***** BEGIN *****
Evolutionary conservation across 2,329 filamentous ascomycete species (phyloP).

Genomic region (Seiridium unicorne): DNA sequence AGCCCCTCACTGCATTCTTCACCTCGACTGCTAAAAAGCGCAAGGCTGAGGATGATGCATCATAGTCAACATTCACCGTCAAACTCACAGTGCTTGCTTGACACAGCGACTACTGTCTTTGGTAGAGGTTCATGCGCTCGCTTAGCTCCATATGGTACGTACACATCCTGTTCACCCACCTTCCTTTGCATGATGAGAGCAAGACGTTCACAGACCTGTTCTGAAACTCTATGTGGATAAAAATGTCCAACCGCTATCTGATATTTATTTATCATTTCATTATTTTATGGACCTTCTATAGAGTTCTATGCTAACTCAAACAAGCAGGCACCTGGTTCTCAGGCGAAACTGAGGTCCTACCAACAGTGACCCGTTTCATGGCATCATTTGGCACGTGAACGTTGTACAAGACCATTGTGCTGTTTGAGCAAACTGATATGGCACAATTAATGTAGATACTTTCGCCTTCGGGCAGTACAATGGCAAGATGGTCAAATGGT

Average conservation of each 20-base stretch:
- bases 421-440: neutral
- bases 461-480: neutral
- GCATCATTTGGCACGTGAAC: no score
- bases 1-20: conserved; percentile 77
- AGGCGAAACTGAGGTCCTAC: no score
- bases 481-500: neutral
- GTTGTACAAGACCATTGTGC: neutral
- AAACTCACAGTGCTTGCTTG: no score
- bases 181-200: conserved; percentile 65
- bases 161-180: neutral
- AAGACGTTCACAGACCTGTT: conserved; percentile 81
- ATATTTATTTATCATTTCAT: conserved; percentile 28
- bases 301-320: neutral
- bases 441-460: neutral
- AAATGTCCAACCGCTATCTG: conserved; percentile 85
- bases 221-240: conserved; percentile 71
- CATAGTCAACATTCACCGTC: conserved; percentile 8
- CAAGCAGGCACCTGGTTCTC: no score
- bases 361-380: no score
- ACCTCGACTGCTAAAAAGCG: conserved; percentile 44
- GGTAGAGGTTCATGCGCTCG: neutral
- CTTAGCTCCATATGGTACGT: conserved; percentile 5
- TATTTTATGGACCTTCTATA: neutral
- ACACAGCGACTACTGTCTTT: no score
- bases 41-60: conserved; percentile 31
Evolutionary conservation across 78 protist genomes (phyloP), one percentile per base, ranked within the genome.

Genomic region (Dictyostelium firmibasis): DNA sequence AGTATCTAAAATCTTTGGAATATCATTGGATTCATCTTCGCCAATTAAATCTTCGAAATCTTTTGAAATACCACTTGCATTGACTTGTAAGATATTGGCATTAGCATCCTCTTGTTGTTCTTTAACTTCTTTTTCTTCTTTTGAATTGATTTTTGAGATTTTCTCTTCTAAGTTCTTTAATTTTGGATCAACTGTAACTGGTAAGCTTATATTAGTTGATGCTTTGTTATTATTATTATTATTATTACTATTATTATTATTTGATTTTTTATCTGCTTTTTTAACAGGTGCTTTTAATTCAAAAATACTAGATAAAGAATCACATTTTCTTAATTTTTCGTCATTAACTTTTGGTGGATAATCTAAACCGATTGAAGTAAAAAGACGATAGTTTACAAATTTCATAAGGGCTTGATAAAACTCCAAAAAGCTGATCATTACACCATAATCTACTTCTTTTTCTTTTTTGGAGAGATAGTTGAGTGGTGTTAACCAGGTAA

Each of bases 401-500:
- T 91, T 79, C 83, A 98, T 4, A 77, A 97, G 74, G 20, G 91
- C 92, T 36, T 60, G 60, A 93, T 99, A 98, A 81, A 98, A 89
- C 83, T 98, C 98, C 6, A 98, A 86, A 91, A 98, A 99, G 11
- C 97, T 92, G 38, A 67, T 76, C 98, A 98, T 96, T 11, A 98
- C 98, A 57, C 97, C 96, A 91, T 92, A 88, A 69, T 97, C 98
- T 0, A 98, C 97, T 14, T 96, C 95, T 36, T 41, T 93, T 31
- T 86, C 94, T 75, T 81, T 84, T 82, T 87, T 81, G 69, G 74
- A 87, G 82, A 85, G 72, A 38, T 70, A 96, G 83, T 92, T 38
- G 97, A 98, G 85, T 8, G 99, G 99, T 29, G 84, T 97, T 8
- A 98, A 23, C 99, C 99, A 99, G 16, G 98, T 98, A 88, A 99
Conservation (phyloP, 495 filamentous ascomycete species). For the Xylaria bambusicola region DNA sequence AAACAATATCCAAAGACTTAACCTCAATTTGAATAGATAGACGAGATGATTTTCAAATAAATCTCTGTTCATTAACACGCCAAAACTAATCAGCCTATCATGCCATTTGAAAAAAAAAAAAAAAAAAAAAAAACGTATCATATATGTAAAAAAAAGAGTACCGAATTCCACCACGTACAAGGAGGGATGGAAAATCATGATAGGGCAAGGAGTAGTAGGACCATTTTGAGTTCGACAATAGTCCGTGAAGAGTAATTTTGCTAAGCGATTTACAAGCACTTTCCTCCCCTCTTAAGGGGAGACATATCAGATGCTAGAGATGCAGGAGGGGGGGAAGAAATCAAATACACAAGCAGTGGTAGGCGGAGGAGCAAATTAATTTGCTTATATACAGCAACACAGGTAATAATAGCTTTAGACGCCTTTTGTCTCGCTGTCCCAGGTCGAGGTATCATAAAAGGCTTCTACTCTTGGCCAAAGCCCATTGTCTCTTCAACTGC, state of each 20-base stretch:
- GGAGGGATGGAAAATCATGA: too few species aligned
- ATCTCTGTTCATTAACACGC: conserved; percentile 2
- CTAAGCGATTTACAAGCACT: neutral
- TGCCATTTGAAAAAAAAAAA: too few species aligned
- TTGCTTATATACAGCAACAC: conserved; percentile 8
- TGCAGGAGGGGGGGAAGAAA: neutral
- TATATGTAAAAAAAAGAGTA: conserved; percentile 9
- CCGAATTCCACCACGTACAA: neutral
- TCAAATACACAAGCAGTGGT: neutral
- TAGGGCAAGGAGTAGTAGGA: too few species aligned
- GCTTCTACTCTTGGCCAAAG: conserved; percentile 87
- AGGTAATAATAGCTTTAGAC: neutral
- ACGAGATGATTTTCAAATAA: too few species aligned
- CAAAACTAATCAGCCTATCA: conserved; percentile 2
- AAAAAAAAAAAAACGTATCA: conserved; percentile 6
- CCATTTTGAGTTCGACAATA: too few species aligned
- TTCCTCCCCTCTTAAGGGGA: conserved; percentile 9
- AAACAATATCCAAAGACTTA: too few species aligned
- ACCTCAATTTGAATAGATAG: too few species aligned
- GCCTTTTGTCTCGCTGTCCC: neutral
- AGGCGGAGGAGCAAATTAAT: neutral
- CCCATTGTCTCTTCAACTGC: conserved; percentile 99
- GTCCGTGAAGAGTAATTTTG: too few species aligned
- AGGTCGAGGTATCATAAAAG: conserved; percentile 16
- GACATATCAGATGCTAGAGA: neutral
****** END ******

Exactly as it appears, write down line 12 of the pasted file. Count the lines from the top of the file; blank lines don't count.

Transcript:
- bases 181-200: conserved; percentile 65